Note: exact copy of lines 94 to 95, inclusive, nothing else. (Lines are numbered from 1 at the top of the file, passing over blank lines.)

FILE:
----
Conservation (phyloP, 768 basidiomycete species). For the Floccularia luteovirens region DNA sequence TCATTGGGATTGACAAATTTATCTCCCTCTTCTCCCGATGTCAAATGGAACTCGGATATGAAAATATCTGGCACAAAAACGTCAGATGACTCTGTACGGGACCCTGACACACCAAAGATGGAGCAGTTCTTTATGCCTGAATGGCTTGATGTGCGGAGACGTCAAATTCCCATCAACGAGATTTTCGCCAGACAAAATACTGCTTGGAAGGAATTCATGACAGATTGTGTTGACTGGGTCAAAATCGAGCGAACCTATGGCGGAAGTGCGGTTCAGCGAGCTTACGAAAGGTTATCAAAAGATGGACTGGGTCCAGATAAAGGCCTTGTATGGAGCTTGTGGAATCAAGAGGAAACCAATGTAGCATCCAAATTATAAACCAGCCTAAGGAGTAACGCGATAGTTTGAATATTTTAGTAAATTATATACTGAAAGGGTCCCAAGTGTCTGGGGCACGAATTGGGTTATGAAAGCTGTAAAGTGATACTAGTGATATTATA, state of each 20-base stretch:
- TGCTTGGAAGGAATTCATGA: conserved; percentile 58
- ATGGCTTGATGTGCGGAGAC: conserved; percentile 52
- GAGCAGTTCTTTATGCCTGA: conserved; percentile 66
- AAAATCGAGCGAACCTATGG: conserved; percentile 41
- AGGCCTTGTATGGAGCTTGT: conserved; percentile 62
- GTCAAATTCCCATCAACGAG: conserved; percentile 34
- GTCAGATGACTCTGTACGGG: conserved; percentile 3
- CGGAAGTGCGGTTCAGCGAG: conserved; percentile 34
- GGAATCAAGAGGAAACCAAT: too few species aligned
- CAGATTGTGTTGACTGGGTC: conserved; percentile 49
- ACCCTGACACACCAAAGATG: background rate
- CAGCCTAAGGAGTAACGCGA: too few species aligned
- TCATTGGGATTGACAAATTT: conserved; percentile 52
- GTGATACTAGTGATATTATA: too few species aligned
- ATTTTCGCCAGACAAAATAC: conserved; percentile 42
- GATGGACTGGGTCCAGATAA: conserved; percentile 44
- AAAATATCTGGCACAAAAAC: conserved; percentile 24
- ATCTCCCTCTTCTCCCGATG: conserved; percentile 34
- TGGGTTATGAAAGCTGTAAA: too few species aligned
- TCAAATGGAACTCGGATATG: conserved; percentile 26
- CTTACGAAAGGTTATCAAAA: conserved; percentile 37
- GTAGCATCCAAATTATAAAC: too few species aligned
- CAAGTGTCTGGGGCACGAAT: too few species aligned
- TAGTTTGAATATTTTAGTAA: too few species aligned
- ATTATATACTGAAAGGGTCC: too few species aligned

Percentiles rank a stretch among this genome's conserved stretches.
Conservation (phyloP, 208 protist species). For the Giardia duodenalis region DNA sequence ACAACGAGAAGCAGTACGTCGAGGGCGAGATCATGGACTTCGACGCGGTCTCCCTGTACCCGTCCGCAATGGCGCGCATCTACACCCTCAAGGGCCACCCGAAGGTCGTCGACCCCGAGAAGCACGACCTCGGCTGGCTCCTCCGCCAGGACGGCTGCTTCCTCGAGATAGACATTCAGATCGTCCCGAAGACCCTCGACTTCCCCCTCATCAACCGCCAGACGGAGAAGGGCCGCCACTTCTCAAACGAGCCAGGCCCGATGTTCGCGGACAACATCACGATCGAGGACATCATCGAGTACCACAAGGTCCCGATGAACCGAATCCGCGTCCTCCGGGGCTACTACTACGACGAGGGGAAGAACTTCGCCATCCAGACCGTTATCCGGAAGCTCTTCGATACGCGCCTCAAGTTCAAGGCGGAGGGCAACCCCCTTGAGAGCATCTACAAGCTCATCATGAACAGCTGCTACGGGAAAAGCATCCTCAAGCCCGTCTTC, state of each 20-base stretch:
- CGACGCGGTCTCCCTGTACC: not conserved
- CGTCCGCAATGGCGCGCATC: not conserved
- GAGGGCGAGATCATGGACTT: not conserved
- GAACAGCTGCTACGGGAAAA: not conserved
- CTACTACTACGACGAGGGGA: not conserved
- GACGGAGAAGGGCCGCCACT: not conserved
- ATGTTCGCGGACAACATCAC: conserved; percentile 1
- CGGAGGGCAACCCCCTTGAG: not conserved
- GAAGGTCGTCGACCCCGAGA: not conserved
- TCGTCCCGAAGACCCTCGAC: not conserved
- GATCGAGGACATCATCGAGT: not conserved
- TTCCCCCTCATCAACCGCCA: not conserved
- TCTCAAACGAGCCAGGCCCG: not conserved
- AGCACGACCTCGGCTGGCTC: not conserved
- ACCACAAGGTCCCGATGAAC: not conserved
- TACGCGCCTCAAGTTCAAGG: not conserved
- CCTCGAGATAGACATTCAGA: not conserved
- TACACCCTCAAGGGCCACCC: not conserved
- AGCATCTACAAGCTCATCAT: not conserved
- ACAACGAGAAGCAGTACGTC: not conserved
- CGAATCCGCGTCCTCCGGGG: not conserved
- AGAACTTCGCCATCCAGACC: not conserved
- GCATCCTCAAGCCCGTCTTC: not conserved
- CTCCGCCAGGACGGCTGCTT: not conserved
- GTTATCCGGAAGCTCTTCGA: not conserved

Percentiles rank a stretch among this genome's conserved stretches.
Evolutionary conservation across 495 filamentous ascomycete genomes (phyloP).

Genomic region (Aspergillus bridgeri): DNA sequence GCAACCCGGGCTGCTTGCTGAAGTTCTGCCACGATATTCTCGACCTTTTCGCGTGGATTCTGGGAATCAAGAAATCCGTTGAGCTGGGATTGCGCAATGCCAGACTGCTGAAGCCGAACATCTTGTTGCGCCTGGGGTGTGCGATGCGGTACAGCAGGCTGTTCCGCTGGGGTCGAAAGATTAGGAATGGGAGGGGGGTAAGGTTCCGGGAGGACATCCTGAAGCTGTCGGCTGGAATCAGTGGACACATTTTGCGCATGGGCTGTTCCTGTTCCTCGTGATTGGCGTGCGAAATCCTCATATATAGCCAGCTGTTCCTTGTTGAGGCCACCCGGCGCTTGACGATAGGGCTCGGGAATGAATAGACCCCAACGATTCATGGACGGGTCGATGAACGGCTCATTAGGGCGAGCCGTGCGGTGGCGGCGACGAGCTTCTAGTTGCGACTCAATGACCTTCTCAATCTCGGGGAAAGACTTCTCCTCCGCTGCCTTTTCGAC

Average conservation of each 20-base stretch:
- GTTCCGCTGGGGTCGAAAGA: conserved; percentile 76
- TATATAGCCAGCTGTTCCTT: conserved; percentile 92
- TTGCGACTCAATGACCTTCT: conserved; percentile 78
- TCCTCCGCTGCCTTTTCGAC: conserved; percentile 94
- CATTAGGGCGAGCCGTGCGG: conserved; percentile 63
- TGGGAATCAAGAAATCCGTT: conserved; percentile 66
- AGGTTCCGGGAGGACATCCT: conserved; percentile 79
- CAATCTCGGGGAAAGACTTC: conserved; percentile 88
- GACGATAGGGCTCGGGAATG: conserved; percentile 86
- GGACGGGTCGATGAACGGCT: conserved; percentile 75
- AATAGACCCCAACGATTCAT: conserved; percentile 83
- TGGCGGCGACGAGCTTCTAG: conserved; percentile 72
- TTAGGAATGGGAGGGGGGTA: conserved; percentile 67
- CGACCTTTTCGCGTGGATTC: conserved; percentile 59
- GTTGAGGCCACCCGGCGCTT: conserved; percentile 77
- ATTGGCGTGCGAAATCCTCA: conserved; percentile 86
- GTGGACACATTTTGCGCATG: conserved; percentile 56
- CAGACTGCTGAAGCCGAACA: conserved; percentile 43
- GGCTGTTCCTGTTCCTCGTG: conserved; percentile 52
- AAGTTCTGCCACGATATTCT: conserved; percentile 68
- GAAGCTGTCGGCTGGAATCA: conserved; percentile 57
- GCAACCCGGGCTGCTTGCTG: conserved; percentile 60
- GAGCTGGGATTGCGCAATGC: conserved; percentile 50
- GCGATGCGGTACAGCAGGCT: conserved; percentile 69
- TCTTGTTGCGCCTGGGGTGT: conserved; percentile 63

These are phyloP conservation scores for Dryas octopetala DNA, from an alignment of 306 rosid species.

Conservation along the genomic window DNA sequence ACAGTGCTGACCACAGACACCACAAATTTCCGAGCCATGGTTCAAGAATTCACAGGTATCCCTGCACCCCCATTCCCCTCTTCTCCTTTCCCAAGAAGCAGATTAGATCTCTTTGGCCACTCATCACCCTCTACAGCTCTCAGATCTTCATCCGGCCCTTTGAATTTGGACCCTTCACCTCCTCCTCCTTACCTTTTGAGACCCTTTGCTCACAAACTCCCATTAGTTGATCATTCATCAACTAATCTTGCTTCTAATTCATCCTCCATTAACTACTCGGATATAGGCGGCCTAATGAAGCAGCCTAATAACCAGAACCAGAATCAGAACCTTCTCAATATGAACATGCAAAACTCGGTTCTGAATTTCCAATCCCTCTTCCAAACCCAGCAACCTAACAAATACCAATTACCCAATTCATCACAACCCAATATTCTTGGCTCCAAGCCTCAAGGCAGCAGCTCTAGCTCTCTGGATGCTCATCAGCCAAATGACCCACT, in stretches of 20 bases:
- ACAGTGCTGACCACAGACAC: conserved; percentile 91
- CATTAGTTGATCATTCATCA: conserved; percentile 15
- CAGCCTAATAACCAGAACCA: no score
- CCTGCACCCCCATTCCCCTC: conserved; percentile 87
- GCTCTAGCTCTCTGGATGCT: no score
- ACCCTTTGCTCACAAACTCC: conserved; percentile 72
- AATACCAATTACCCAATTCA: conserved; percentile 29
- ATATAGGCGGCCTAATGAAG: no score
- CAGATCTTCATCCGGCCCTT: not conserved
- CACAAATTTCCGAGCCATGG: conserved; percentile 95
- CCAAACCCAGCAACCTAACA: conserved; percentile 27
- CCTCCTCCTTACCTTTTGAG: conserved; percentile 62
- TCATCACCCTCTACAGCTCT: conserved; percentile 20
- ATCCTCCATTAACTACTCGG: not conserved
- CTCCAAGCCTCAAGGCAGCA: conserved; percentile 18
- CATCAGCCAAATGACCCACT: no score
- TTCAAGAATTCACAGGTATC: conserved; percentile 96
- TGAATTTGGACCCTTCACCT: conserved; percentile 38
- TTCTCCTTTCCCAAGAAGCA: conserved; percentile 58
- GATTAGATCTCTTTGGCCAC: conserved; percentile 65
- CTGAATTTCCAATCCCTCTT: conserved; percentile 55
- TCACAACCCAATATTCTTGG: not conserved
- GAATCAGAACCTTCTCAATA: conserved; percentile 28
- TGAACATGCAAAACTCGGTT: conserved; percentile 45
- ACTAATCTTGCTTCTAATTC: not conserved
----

- CACAAATTTCCGAGCCATGG: conserved; percentile 95
- CCAAACCCAGCAACCTAACA: conserved; percentile 27